A 57-year-old male was admitted in the Department of Otorhinolaryngology at Safdarjung Hospital, Delhi in the month of April 2013, complaining mainly of difficulty in swallowing and change in voice over a period of 1 month. He was diagnosed with squamous cell carcinoma of the left piriform fossa (T 2 N 0 M x ), and underwent total laryngectomy with selective neck dissection. After surgery the patient was shifted to the ward for palliative care with a neck drain in-situ. During the stay, he developed high grade fever and severe pain in the throat. Injection amikacin (500 mg twice daily for 5 days) and injection clindamycin (600 mg twice daily for 5 days) were intravenously administered. Despite medications, the condition of the patient deteriorated. On the sixth post-operative day, a fistula was noticed at the operative site with salivary leakage. The fistula site generated copious amounts of pus. The pus samples were sent to the department of Microbiology for culture and sensitivity. Gram-stain of the sample revealed Gram-positive bacilli in palisade arrangement with plenty of pus cells. The sample was inoculated on 5% Sheep blood agar and MacConkey agar medium. After overnight incubation at 37°C, a confluent growth of cream coloured non-haemolytic colonies were observed on blood agar medium. Gram stain of the growth showed Gram-positive bacilli comparable to the ones observed in direct microscopy resembling diphtheroids. Considering diphtheroids are commensals of throat and buccal cavity, the colonies were not processed further and the report was despatched with request for a repeat specimen. However, similar growths were obtained from three successive samples sent on three consecutive days, suggestive of a probable association of the bacteria with the lesions. Albert stain from the growth showed thin bacilli with plenty of metachromatic granules. The clinician was informed accordingly regarding the isolate (suspected to be Corynebacter species) and was advised to start with intravenous vancomycin (1 g i.v. twice daily). The patient responded to the therapy and became afebrile on the third day. Simultaneously, the isolates were processed in the laboratory for phenotypic identification and antibiotic sensitivity pattern. These were catalase positive, oxidase negative, reduced nitrate to nitrite, Christensen's urea negative, esculin hydrolysis negative, fermented only glucose and sucrose and was CAMP negative. It was finally confirmed as C. striatum using the automated system (VITEK-MS, Biomerieux, France) with anaerobic bacteria and Coryneform bacteria identification card. The strain was sensitive to trimethoprim-sulfamethoxazole, imipenem, meropenem and vancomycin, and was resistant to penicillin, tetracycline, levofloxacin, amikacin, clindamycin and erythromycin (CLSI guidelines, 2012).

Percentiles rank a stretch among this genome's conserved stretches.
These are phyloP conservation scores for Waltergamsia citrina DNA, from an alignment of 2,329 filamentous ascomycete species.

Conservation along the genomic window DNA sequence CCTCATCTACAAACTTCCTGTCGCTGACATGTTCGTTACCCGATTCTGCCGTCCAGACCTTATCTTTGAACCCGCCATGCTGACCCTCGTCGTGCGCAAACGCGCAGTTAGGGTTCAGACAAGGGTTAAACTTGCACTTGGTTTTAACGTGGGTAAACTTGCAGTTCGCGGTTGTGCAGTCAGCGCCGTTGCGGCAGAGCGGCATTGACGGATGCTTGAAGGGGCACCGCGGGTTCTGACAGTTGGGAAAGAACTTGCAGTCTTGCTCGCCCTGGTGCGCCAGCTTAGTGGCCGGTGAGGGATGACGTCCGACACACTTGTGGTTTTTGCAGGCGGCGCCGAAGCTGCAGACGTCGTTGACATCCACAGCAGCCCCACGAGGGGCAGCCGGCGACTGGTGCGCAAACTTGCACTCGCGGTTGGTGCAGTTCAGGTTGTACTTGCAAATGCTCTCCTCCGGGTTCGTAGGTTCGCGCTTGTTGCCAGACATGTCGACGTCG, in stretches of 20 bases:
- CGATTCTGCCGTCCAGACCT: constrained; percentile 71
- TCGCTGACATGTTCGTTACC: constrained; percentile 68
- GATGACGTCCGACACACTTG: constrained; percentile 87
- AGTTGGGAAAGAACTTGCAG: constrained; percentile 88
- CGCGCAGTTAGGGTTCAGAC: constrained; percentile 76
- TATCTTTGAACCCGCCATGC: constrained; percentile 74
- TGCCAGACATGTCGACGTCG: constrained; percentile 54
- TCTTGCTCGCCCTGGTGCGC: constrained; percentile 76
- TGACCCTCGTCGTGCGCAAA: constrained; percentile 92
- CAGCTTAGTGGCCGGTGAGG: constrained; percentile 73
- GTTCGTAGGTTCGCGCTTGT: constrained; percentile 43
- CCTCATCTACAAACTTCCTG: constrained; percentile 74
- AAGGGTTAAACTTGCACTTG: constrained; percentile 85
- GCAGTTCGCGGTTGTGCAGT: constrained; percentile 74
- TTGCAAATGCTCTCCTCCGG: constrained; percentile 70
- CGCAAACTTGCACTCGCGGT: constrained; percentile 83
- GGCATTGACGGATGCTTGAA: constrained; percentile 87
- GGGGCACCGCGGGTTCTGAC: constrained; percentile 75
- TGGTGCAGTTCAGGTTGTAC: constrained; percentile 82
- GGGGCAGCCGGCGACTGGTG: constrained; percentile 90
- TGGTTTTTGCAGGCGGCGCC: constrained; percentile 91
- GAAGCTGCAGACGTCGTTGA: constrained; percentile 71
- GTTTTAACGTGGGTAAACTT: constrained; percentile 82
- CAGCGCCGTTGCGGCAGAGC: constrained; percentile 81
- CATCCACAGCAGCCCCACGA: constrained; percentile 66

C. striatum, which is often considered as a saprophyte of skin and mucous membrane, has been recently reported as a multidrug-resistant pathogen causing long standing open wound infection. Isolation of C. striatum from a clinical specimen should not be ignored in view of its propensity to establish nosocomial infections.  Although, the mortality rates were observed to be low, mild skin and soft tissue infections may lead to bacteraemia, hence considered important.  C. striatum can establish de novo cutaneous infections through disruption of skin barriers or can invade previous cutaneous lesions, , Evidence of confluent growth isolated in pure culture on repeated cultures support its role in pathogenesis of lesion. It has been shown that the VITEK identification system is an accurate and useful method to identify Corynebacterium species.  Since majority of the strains are sensitive to carbapenems, linezolid and glycopeptides, the initial therapy with vancomycin could be beneficial.  Here, favourable outcome of the treatment occurred due to prompt introduction of intravenous vancomycin. Moreover, immediate management of C. striatum also helps in prevention of the spread of the multidrug-resistant pathogen in the hospital environment.
C. striatum is an established nosocomial pathogen in hospital settings causing pyogenic lesions, meningitis, pneumonia, bacteraemia and endocarditis. This case report highlights the growing importance of C. striatum as a nosocomial pathogen. However, timely diagnosis and prompt treatment with intravenous vancomycin lead to favourable outcome of the patient.